their worth can bt- made. The value
assigned this class of property in the
inventory should be the estimated
amount it would bring at public auc
tion under favorable conditions.
No special blank^ or forms are neces
sary for preparing an inventory. An
ordinary notebook answers all pur
poses, but it should be large enough to
admit of carrying, the figures for at
least five years In parallel columns
This facilitates comparison of the fi.u
ures for different} years. Some mav
find it more convenient or desirable to
take stock on Jan] 1 than on April 15
It will be a simile matter to brinj:
such an inventory'up to date when the
census enumerate < calls.
Jtiie farm Inventorj
ute-fequlred for the
Jducts of 1909. An
with leaves at least
six inches wide Will be found conven-
ient. The following Information will
be called for: j
First.—Farm expenses In 1909:
(a) Amount cpm*; in cash for farm la-
bor, exclusive ^ifhijusework.
(b) Estimated vajiue of house rent and
board furnished farm laborers in addition
to cash wages pal L
(c) Amount spei t for hay, grain and
other produce (not raised on the farm) for
feed of domestic a ilmals and poultry.
(d) Amount spen ; for manura and other
Not T to Curious.
No inquiry is i lade regarding house-
hold or personal expenses or expendi-
tures for repal rs or Improvements.
Each of the —* "uestiom* ask"d is of
•lr.lsmeL' v
v .4
b- Jve t
young t als of
farm In 190a.
(b) Number of olnuUs of each kind
purchased In 1909 nd the amount, paid,
number sold:-and amount receives and
number and vahj(e ■ f those slaughtered on
the farm.
Third.—Dairy pif lucts:
(a) Quantities at*. value of milk, butter
and cheese produc d on the farm In 1909
(b) Quantities oJ milk, butter, cream,
butter fat and cheese sold in 1909 ane
•mounts received. -
Fourth.—Poultry and ergs:
(a) Value of poultry of &4 kinds raise*
la 1909, whether mid, consumed or o>
leflif eggs sold in 1909.
Weight of fleeces
lount received from
ach «f these
1 the amount?
P oducts cut or
(b) Amount receh id from poultry sold
In 1909.
(c) Quantity and i lue of eggs produced
In 1909.
(d) Quantity and va
Fifth.—Wool and I
Number and tots
shorn In 1909 and a
For each crop har\ sted on the farm lc
1909 give the number, of acres, the quan-
tity produced and th4 value of the pro<i
ucts. The number ot acres -of each crop
to be planted for har est In 1910 will also
be called for by tht enumerator. This
cannot be determine much before the-
date of the enumerati a. Instead of giv
ing the number of ac es in orchards ann
vineyards, give as ne rly as possible the
number of trees an< vines of bearing
age. The quantity of certain fruit prod-
ucts, as cider, vlnega , wine and dried
finite, produced in 191 > will be required,
as will also the quai Jty asd value or
sugar, sirup and molat ies produced from
cane, sorghum, sugar beets and maple
Seventh.—Sales of sp cified products in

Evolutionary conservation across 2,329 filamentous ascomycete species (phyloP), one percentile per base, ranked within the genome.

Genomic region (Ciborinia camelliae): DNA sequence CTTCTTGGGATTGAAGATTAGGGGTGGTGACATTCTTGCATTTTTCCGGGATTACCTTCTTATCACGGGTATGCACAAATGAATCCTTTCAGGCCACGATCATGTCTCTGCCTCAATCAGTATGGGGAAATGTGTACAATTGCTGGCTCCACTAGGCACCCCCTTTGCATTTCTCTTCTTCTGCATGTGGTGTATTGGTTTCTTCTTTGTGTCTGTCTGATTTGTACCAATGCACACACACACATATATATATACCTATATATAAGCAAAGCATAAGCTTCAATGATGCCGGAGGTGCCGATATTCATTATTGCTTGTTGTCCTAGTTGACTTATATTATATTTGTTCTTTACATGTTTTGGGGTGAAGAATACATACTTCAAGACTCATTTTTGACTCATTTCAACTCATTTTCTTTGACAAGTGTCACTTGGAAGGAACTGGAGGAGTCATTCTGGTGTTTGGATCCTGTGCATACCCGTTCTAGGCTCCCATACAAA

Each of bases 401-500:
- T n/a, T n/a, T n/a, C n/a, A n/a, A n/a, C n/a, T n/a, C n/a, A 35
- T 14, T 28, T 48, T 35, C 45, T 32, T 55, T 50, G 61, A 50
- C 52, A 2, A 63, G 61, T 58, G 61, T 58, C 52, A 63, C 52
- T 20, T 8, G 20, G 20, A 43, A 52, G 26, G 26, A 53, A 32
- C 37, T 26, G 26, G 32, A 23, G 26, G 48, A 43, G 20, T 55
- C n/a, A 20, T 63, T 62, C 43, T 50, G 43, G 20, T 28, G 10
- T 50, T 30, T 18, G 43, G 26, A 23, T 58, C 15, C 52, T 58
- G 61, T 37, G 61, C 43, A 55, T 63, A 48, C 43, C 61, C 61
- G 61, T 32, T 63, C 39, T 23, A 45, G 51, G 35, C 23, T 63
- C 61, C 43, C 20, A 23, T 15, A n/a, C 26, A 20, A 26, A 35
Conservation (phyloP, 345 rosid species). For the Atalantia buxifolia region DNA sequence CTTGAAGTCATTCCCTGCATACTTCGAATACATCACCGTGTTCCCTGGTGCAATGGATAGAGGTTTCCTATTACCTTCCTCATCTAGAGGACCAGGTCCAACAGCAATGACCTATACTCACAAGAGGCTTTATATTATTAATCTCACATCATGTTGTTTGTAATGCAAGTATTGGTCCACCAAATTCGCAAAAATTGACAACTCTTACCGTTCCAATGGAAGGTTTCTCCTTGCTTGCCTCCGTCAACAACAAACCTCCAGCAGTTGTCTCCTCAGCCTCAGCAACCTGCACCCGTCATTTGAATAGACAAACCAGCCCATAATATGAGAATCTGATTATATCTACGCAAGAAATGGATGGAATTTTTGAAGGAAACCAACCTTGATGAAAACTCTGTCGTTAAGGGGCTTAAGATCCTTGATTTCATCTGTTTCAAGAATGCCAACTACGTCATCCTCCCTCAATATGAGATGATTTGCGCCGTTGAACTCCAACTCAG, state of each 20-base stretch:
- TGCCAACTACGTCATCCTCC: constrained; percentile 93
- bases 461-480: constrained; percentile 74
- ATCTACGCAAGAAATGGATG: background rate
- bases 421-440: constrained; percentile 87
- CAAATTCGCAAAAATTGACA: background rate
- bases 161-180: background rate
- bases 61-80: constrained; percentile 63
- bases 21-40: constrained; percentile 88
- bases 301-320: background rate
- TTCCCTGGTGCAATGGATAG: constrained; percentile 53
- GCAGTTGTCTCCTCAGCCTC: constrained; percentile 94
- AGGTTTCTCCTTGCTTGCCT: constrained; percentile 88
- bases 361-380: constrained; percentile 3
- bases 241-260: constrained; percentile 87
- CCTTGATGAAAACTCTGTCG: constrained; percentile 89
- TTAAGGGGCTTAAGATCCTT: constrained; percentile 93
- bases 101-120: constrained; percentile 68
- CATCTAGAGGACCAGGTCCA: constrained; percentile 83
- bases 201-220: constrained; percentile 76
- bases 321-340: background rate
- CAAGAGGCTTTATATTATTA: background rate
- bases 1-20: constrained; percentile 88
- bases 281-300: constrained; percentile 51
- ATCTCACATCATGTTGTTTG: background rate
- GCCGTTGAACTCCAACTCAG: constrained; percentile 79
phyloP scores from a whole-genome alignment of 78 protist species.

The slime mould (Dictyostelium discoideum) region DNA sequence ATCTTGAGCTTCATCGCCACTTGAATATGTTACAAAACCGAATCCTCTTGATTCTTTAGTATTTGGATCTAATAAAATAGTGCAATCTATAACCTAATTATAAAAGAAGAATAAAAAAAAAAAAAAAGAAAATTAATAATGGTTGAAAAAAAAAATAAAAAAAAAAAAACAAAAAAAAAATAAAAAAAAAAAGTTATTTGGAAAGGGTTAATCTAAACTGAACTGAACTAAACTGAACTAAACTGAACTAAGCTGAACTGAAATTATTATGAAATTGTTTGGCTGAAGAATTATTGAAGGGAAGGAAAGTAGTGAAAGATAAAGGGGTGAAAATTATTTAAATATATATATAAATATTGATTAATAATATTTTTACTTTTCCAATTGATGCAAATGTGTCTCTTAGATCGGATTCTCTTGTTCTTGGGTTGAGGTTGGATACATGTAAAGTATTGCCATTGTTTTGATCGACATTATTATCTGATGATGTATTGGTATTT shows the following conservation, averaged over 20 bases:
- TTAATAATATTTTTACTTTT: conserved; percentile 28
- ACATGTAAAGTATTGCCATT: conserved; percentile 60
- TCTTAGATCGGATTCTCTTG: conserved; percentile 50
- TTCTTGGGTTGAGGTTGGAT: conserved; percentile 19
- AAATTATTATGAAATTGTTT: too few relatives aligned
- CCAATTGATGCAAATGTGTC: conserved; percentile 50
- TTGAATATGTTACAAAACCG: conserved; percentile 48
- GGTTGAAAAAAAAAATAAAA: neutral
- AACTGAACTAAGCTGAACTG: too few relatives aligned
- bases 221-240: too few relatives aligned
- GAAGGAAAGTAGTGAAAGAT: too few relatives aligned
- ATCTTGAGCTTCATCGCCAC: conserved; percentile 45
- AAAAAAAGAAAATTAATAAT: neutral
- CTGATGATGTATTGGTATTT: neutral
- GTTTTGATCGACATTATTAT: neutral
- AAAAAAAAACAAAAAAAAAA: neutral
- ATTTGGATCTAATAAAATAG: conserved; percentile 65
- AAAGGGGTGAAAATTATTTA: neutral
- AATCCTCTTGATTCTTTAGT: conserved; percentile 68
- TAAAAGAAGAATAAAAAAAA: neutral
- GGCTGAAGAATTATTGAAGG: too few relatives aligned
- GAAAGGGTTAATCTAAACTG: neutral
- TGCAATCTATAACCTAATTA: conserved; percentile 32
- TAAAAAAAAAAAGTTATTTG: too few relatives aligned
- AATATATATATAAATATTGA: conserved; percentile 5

A considerable part i ' the annual pro-
duction of corn, oats, t irley, Kaffir corn,
milo maize, hay, flax fiber and straw,
other straw, cornstalks and cotton seerf
is usually consumed on the farm. Owins;
to this fact a report w be asked con
cerning the quantity
products sold in 1909
realized therefrom.
Eighth.—Forest prodn
The value of all fore,
produced in 1909 for firrc consumption
will be asked, as will ilso the value ,f
similar products cut orjprot uced for sals,
including receipts from- the sale of stand
ing timber.
Farmers who irrigate their) land will be
asked to report the sjurce from which
water is obtained, the number of acres
of pasture land Irrigated and the total
irrigated acreage.
This outline covers every impcrta
question that will be tsked concern
the farm products of 1909. American
agriculture is so diversified and so
highly specialized in many of its
branches that any scledul designed
to secure a fairly com lete exhibit of
its resources and opera ons must nec-
essarily contain a \argt> ter of in-
quiries. The average aperatoi
will not be called upon 1 ver one-
seventh of the printed qii s; hence
the somewhat formidab! >earanee
of the schedule should don n.r
No one should attempt lplete a
farm schedule In one evi but the
work should be divided dlcated
In the above outline, on !ng be-
ing given np to farm ex a sec-
ond to live stock, a thirt, j prod-
ucts, and so on tbroui at. In
this way each topic cai en the
consideration It deserve^^^^^he re-
sulting figures are csru^^^H more
accurate than If conjdM^^^Hr
Number 73
News Snaoshots A <rain kDOwn as "Billionajlres* Special" left California for New York with six private cars carrying Andrew Carnegie,
F Mrs. Russell Sage, Edwin Goula and W. Seward Webb. John P. Klein, ex-Pittsburg alderman, on his way to penitentiary
Of the Week confessed, and as a result indictments against sixty Pittsburg officials have been returned for grafting.! Eugene N. Foss, a
Democrat, was elected congressman from a Boston Republican district on high cost of living platform. Superintendent of In-